The angular momentum of any object is $L = I\omega$, where $I$ is the moment of inertia, and $\omega = \frac{2\pi}{P}$ is the orbital frequency, related to the orbital period $P$. For a constant-density sphere of mass $M$ and radius $R$ rotating on its axis, $I = 0.4 M R^2$. The Earth and the Moon are somewhat more centrally condensed, so their moments of (rotational) inertia are a little smaller than the 0.4 for a uniform sphere. The leading coefficient is 0.33 for the Earth, and 0.39 for the Moon.

For the Moon orbiting the Earth, it's a good approximation to just treat it as a point mass (since its size is small compared to its distance from Earth), so it has $I = M_{\rm Moon}R_{\rm Earth-Moon}^2$.

Putting all three of these motions (Earth rotation, Moon orbit, Moon rotation) together, we get

$$L_{\rm now} = 2\pi \left( \frac{0.33 M_\oplus R_\oplus^2}{P_\oplus} + \frac{0.39 M_{\rm Moon} R_{\rm Moon}^2}{P_{\rm Moon}} + \frac{M_{\rm Moon} R_{\rm Earth-Moon}^2}{P_{\rm Moon}} \right) $$

All of the values there represent current, known values, i.e. $P_\oplus = 1$ day, and $P_{\rm Moon} = 1$ month = 27.3 days. Similarly, at some point in the (hypothetical) future, we would have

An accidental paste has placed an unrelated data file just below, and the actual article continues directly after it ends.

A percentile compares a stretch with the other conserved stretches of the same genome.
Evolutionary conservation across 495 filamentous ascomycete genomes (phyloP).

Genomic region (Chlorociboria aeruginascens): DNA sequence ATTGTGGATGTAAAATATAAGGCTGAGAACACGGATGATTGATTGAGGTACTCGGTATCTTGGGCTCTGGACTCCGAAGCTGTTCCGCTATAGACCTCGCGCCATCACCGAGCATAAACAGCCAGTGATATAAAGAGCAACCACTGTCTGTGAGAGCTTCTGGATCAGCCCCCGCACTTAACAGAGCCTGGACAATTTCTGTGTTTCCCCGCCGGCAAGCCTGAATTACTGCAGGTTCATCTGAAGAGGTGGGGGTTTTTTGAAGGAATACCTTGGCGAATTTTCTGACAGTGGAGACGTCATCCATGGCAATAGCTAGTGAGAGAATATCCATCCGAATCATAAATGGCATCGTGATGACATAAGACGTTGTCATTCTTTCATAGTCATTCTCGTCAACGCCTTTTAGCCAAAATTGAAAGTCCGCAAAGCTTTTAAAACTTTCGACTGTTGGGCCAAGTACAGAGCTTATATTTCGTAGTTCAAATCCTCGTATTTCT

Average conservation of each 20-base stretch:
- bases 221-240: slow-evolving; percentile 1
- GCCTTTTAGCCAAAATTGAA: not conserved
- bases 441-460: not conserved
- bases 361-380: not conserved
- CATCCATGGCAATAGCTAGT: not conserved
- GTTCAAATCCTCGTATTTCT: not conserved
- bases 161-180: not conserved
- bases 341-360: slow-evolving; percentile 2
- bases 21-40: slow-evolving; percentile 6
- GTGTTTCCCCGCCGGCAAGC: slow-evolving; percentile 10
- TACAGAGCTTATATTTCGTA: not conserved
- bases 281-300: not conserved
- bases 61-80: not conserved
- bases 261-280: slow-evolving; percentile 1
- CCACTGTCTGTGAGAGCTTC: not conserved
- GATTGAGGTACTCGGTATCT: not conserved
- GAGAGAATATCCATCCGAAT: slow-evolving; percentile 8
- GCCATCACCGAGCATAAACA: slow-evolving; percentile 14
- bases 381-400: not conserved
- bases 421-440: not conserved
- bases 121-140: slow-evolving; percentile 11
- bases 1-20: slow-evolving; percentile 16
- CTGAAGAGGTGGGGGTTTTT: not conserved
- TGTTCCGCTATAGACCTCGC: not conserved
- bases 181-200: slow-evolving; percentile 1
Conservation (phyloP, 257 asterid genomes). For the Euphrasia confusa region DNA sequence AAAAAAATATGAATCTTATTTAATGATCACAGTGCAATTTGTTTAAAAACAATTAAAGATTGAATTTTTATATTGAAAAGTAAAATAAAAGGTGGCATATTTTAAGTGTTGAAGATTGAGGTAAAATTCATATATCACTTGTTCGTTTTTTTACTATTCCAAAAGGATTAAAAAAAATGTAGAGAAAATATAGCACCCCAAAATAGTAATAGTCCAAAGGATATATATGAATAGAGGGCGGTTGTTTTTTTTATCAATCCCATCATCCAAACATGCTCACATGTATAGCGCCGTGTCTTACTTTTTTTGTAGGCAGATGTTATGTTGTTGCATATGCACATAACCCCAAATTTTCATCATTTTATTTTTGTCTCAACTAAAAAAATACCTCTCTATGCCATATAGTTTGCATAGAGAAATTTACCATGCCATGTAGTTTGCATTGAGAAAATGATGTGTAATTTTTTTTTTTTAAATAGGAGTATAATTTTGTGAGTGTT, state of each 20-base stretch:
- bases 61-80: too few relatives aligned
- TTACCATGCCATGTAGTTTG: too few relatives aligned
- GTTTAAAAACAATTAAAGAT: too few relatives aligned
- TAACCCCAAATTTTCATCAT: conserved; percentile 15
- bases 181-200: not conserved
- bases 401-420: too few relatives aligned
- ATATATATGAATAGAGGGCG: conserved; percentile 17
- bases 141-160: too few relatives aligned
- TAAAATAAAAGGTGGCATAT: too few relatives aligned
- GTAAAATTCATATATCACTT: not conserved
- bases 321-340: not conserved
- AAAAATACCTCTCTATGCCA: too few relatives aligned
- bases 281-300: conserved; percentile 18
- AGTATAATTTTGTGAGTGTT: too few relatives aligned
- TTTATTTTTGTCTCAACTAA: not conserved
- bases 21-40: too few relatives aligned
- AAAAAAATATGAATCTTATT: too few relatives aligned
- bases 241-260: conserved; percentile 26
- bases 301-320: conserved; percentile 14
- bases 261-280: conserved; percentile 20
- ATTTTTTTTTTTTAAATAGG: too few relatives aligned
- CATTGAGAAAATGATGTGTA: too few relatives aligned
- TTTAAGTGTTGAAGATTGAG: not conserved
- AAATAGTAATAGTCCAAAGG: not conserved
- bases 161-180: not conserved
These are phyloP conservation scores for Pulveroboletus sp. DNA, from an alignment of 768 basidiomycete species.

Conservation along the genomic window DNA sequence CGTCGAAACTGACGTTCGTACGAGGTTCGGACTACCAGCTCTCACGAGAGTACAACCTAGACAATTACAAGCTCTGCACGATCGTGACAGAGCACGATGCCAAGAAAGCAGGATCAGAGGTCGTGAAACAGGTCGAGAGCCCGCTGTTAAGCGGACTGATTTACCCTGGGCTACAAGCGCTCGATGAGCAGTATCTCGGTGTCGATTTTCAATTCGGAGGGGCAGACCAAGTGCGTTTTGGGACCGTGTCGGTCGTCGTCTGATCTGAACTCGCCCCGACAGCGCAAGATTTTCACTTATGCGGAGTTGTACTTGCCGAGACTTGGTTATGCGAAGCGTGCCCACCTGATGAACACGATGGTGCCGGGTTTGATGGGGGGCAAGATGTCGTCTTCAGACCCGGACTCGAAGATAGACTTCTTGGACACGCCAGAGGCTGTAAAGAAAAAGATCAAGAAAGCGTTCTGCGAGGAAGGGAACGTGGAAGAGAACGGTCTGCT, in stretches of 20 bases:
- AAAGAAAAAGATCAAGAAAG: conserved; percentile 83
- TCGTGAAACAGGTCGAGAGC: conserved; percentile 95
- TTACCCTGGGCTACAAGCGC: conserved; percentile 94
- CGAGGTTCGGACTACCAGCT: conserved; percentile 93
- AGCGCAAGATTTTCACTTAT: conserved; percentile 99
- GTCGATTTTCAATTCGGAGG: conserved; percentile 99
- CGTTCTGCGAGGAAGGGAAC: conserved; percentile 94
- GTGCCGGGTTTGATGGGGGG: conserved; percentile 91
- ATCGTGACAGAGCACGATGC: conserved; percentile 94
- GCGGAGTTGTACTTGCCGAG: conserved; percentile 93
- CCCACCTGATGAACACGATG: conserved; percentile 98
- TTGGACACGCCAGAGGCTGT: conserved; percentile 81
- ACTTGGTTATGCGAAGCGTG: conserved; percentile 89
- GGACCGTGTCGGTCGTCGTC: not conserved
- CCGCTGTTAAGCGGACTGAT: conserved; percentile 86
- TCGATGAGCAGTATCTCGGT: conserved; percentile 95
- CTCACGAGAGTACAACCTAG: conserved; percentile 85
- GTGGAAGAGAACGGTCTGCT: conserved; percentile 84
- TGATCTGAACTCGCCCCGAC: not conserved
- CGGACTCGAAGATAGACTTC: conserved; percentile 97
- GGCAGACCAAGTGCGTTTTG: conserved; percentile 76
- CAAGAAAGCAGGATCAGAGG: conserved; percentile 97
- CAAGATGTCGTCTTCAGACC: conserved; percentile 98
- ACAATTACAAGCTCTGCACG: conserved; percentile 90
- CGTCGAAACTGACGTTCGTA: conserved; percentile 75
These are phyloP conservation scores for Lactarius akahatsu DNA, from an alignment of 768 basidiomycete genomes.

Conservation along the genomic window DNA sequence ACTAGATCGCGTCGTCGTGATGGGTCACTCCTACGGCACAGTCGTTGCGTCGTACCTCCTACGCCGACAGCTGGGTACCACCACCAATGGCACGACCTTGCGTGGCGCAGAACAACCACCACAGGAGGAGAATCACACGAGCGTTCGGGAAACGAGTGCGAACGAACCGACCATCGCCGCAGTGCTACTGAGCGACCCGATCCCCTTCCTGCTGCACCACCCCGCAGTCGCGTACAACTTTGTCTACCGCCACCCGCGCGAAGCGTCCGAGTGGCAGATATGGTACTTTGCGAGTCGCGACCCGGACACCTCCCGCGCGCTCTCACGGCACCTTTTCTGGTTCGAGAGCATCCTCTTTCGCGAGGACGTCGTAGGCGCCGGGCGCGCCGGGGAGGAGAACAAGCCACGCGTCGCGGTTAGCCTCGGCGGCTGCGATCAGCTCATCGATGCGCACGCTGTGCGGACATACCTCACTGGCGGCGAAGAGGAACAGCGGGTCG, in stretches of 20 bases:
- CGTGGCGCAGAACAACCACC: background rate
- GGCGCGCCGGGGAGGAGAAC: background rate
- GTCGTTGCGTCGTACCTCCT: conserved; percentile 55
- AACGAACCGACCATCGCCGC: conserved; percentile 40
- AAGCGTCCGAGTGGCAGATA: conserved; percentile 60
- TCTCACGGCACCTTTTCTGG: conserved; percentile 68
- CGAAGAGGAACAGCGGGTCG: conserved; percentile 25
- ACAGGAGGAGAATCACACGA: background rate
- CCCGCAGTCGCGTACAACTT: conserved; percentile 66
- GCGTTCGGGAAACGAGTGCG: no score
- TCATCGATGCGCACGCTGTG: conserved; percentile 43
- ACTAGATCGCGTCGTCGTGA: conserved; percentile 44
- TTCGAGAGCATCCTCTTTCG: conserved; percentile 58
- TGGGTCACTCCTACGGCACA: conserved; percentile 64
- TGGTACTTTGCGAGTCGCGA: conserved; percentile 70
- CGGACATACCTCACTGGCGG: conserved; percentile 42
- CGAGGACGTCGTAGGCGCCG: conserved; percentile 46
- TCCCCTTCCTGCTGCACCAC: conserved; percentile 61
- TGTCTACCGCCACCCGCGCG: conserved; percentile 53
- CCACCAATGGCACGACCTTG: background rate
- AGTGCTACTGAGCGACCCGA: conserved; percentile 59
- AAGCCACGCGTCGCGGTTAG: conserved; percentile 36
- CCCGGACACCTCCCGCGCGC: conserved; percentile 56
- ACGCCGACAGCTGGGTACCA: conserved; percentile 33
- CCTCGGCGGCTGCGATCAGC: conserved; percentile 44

$$ L_{\rm then} = 2\pi \left( \frac{0.33 M_\oplus R_\oplus^2}{P_{\rm then}} + \frac{0.39 M_{\rm Moon} R_{\rm Moon}^2}{P_{\rm then}} + \frac{M_{\rm Moon} R_{\rm Earth-Moon,\ then}^2}{P_{\rm then}} \right) $$


$$ L_{\rm then} = \frac{2\pi}{P_{\rm then}} \left(0.33 M_\oplus R_\oplus^2 + 0.39 M_{\rm Moon} R_{\rm Moon}^2 + M_{\rm Moon} R_{\rm Earth-Moon,\ then}^2 \right) $$

Notice that there's just a single period here, since everything is now assumed to be synchronized. So we could set this equal to $L_{\rm now}$ and solve for $P_{\rm then}$ – except that we have a second unknown in the equation, $R_{\rm Earth-Moon,\ then}$, the new orbital distance of the Moon from the Earth. Fortunately, we can use Kepler's third law to relate this distance to the orbital period:

$$ P_{\rm then}^2 (M_\oplus + M_{\rm Moon} ) = \frac{4 \pi^2 }{G} R_{\rm Earth-Moon,\ then}^3 $$

To make life a little easier when we substitute into the equation, we could write this as a proportion with the current values, which makes some of the constants cancel:

$$ \frac{P_{\rm then}^2}{P_{\rm Moon}^2} = \frac{R_{\rm Earth-Moon,\ then}^3}{R_{\rm Earth-Moon}^3} $$

which means that

$$ R_{\rm Earth-Moon,\ then}^2 = R_{\rm Earth-Moon}^2 \left(\frac{P_{\rm then}}{P_{\rm Moon}}\right)^{4/3} $$

Substituting that into our expression for $I_{\rm then}$, we finally end up with